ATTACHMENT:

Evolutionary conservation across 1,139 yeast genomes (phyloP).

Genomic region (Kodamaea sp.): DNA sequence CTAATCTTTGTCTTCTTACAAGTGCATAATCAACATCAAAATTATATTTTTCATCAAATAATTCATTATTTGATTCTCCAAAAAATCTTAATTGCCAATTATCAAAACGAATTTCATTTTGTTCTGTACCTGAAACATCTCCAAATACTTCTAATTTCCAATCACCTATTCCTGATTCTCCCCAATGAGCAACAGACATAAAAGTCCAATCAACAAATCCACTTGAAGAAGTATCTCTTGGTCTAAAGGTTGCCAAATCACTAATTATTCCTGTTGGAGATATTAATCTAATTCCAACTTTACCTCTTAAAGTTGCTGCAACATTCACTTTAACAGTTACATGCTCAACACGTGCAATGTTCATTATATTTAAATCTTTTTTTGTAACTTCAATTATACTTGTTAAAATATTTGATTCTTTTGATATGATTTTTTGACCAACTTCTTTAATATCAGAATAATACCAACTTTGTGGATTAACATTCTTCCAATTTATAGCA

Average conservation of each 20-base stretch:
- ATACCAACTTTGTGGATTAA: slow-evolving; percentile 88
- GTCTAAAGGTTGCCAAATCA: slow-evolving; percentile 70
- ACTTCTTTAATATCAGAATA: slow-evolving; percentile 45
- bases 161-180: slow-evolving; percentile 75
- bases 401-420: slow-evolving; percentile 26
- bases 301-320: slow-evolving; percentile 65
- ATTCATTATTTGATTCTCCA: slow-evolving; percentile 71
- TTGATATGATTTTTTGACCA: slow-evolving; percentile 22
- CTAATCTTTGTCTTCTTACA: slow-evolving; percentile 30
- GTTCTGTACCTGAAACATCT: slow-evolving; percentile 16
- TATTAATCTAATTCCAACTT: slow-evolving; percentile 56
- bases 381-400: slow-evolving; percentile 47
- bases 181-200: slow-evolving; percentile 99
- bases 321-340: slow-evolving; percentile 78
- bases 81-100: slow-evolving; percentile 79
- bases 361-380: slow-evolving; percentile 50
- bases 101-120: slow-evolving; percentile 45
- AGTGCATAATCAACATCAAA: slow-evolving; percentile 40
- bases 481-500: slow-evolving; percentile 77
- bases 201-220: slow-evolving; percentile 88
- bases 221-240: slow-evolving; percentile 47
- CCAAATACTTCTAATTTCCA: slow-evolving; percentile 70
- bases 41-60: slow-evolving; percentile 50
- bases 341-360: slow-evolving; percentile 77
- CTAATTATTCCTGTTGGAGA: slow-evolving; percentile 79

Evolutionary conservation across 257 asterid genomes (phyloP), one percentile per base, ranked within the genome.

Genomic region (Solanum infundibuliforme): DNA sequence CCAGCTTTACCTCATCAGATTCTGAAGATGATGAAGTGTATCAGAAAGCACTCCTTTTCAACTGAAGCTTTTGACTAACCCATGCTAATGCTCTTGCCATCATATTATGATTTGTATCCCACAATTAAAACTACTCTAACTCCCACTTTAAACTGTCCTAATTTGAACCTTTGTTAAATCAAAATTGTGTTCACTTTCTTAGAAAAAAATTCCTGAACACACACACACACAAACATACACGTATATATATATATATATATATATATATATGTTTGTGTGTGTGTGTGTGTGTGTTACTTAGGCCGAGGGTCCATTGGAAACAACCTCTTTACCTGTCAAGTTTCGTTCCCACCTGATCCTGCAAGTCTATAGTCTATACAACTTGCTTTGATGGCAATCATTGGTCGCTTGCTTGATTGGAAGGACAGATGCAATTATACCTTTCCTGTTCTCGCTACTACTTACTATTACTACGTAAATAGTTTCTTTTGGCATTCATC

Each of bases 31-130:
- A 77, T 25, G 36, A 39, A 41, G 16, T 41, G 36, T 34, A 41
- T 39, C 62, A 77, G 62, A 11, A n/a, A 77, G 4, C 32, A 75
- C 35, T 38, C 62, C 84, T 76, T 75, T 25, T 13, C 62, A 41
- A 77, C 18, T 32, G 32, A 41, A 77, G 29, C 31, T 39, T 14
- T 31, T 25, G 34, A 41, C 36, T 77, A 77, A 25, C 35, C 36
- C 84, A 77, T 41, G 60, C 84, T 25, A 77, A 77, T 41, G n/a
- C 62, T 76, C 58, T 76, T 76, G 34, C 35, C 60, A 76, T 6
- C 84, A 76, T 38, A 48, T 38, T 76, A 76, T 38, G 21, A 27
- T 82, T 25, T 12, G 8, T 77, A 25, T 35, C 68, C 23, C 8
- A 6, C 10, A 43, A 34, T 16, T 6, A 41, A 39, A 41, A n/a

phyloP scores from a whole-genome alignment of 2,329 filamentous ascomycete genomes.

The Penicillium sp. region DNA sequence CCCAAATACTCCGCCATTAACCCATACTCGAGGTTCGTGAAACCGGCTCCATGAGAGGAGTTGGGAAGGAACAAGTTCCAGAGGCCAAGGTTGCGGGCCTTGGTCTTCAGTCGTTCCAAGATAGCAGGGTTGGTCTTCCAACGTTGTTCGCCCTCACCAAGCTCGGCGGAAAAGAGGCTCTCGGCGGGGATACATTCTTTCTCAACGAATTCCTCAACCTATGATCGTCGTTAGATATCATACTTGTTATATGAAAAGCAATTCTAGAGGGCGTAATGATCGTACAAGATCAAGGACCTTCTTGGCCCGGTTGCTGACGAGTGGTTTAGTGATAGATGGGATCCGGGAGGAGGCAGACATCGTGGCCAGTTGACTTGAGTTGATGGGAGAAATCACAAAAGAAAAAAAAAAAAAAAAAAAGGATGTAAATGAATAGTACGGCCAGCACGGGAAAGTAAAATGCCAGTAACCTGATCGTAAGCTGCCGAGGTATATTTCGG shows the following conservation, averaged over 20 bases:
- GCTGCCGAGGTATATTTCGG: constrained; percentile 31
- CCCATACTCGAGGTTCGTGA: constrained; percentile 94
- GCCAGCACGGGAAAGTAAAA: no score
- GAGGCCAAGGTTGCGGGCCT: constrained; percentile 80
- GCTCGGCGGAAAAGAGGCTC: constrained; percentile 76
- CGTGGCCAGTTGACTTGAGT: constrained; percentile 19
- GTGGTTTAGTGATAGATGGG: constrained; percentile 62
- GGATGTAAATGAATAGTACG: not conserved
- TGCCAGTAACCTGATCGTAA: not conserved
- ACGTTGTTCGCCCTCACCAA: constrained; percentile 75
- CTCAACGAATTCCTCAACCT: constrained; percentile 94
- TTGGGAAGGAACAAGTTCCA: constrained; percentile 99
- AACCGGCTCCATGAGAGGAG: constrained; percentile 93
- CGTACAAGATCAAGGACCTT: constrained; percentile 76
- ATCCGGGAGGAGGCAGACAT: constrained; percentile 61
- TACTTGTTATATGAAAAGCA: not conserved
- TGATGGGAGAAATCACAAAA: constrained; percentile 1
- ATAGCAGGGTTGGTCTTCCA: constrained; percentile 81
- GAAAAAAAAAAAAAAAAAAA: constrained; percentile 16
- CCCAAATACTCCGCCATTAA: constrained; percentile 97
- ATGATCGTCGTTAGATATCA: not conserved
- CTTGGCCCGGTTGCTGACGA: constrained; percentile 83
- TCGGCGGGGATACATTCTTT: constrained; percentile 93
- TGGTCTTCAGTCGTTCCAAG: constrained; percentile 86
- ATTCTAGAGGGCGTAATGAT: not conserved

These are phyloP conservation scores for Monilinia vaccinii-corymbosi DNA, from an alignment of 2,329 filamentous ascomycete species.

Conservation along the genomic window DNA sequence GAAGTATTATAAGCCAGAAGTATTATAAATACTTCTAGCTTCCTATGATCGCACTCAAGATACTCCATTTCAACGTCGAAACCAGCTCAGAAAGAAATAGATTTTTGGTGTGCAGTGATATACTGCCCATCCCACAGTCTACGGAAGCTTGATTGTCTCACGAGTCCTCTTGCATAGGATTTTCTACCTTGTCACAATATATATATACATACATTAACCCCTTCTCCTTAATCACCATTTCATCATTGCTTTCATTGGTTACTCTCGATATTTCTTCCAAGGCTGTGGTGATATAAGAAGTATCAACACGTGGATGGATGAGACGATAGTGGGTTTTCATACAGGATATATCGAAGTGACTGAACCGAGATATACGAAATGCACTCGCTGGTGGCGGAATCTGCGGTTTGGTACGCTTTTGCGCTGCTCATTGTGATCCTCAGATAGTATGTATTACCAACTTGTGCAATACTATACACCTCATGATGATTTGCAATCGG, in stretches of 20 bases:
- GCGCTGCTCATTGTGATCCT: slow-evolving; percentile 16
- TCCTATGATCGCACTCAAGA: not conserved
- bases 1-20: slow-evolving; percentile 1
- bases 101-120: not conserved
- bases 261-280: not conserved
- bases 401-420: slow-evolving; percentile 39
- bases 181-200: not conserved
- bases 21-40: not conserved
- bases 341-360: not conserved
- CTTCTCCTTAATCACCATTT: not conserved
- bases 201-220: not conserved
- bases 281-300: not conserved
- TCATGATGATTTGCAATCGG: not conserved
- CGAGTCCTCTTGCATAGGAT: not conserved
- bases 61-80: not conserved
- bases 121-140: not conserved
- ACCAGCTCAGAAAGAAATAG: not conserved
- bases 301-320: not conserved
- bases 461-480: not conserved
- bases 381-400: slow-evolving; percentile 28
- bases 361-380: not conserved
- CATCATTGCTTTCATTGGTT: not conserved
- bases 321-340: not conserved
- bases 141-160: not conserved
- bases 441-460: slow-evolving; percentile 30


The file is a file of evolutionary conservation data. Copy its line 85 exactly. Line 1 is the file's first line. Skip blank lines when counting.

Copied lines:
- bases 61-80: not conserved